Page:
Couple ruined and robbed by the CIA in secret British Court
Robbed and ruined by a British court on the orders of the CIA… and we couldn’t tell a soul: The chilling story of how secret justice cost a couple their £5m home – and £700m business
By David Rose
PUBLISHED: 22:43, 7 April 2012 | UPDATED: 17:14, 8 April 2012
Despite the years of cruel reality, Margaret Bentham still seemed incredulous as she told her story, a story she once thought she could never share.
But with quiet dignity she summed up the ordeal she and her businessman husband Stuart, a former British Army officer, have endured at the hands of the CIA.
‘We were robbed of a business worth millions,’ she said. ‘We were plunged into financial ruin. But the worst thing was, not only were we deprived of justice, we couldn’t tell a soul.’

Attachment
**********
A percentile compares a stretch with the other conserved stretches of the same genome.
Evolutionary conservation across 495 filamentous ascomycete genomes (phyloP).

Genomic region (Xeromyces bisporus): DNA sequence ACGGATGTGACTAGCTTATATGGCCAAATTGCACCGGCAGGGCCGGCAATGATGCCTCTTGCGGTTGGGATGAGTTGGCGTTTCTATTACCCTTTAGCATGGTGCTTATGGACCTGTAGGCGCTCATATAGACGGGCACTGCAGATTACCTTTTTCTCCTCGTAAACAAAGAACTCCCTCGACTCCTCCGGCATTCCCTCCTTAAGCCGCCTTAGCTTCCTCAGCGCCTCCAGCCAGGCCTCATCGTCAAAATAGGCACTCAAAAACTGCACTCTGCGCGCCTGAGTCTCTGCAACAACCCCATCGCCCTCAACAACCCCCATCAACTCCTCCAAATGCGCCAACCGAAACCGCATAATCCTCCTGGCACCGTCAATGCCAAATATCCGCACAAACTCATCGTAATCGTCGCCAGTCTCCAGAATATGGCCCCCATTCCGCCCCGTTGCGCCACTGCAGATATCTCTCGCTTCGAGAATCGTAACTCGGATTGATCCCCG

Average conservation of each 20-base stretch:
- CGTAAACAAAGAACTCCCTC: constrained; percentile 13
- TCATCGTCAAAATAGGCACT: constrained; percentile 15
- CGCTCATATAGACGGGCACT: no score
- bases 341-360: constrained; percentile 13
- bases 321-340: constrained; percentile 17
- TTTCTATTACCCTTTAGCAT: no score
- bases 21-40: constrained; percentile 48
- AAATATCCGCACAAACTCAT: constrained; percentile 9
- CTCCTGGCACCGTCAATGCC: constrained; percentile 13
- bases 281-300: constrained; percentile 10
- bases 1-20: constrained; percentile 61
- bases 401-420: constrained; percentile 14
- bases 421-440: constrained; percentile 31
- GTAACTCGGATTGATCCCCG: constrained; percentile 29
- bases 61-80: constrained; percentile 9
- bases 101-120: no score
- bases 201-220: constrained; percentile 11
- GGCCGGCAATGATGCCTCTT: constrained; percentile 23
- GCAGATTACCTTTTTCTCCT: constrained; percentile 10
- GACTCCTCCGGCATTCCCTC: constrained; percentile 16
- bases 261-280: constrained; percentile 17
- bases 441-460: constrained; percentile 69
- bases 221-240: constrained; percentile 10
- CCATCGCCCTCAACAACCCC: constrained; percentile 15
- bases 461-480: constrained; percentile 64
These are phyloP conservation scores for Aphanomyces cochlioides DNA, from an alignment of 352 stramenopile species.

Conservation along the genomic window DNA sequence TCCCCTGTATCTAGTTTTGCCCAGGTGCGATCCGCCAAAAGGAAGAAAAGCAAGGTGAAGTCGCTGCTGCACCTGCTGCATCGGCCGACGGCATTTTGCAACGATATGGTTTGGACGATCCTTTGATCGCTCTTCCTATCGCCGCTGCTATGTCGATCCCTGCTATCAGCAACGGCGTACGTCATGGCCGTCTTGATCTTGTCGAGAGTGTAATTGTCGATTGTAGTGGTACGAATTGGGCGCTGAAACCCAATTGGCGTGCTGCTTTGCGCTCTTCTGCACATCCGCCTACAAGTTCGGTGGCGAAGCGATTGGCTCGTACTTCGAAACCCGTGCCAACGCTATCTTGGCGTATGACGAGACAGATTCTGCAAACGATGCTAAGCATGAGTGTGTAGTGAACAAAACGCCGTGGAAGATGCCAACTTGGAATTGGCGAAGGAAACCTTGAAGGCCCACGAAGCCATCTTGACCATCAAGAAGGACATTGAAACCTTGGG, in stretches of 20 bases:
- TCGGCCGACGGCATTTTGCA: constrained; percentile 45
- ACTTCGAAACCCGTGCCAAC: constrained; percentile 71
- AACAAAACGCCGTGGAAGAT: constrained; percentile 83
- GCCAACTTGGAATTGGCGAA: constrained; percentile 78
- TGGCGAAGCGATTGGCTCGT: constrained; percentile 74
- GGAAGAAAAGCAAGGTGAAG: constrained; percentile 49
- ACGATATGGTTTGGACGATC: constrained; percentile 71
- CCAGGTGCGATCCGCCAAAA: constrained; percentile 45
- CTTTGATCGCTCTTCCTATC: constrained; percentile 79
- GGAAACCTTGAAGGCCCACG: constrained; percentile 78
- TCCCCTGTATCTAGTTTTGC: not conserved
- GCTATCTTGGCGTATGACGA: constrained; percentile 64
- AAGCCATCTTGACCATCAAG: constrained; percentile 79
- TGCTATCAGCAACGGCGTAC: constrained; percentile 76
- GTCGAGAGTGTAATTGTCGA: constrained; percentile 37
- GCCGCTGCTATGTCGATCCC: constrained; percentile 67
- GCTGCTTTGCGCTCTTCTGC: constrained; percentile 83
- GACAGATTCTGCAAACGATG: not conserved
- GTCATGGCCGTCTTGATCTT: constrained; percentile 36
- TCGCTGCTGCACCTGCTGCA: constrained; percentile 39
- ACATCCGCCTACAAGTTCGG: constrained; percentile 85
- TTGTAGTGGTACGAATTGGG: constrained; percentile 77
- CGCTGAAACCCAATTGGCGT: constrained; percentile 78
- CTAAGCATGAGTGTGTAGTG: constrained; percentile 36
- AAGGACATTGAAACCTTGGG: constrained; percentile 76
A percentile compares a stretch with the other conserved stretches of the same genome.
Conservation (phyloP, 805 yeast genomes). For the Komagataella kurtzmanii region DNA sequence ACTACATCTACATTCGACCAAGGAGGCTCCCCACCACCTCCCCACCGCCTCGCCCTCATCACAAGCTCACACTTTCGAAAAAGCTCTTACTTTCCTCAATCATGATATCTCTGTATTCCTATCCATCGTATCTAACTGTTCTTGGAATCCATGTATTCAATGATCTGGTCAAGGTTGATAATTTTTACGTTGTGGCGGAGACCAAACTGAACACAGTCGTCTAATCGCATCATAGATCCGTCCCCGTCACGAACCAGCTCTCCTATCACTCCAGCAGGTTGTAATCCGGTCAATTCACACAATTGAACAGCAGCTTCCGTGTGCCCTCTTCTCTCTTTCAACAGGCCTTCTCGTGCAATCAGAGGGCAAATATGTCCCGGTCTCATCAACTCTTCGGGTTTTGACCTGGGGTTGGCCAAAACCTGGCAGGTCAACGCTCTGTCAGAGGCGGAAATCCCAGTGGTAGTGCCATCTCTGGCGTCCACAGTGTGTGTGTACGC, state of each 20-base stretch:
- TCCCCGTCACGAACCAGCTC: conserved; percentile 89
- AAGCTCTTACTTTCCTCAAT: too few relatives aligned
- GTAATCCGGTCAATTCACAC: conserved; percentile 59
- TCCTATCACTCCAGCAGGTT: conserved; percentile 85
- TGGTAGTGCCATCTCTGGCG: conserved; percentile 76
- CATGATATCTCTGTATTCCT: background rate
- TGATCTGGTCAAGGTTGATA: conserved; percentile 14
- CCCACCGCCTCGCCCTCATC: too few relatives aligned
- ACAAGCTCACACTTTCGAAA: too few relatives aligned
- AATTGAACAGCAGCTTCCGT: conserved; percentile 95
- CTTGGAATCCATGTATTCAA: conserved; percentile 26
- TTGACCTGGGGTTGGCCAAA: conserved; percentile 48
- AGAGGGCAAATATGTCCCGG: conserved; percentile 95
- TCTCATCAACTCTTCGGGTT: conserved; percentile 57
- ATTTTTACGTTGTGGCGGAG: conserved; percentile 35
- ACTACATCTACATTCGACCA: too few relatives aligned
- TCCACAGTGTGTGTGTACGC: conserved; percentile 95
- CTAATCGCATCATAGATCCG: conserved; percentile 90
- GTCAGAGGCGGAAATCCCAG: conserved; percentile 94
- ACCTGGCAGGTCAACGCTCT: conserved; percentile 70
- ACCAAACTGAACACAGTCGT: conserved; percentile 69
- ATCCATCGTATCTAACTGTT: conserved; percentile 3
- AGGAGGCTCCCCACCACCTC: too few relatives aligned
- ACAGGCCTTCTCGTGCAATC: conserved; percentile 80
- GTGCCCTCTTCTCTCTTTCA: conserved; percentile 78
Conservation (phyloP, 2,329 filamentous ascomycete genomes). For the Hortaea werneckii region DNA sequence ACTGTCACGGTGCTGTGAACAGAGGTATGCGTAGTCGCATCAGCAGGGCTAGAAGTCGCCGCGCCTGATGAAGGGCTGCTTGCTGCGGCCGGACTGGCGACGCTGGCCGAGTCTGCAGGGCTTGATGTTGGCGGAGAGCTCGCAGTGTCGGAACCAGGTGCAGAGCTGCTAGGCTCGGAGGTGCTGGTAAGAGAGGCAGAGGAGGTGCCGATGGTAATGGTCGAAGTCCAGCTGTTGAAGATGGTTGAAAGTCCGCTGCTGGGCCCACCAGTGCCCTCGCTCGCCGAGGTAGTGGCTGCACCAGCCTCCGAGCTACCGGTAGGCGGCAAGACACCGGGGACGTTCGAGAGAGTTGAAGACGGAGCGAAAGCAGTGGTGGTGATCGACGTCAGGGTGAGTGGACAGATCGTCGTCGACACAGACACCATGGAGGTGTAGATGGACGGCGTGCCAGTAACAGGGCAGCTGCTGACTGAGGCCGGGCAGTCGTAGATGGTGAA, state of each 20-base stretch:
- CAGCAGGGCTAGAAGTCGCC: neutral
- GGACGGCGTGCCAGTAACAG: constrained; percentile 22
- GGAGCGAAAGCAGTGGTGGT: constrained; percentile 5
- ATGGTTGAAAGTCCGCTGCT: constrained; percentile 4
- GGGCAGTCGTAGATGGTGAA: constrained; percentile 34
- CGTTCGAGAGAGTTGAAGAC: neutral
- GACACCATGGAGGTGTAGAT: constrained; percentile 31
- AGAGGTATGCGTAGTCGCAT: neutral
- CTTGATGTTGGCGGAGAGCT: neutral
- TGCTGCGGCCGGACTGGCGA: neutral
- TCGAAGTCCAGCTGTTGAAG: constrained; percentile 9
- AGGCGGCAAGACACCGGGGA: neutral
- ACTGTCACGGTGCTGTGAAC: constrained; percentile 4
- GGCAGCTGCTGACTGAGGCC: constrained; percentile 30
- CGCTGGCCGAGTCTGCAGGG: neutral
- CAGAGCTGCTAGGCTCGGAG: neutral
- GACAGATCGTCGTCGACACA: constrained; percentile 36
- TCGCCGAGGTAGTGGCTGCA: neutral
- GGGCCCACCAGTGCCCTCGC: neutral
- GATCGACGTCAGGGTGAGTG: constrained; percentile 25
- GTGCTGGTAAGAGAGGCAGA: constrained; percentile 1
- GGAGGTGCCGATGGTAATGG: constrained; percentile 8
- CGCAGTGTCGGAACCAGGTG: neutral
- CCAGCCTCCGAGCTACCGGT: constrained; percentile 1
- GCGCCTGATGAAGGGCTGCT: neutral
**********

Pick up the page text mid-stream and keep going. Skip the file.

In an exclusive interview, Mrs Bentham told The Mail on Sunday how the CIA decided a civil court case about the Afghan mobile phone company he had helped to establish was too ‘sensitive’ to air in public.
It used draconian legal powers to shut down the case – so destroying not only the Benthams’ livelihood, but any prospect of redress after Mr Bentham alleged the company had been stolen from him.
‘We lost our £5 million flat in Belgravia,’ said Mrs Bentham, 50. ‘We’d had a thriving telecoms business in London employing 23 people, and we lost that too.
The gagging order imposed by a US court meant I couldn’t even tell our friends what was wrong or Stuart could have gone to prison. It was absolutely Kafkaesque.’ Even now, Mr Bentham could be extradited and jailed if he gave an interview.
The Benthams’ nightmare was made possible by a US legal procedure known as the State Secrets Privilege.
But as Tory MP David Davis disclosed last month when he set out the Benthams’ story in the Commons, an alarmingly similar system will soon exist in Britain, if the Coalition’s current Green Paper on Justice and Security becomes law.
The public part of the court judgment that destroyed Mr Bentham’s fortune is two words long: ‘Case dismissed.’ The reasons remain secret, while he is subject to an indefinite legal gag.
Such secret judgments have never been permitted in Britain. Under the Green Paper, they would become routine.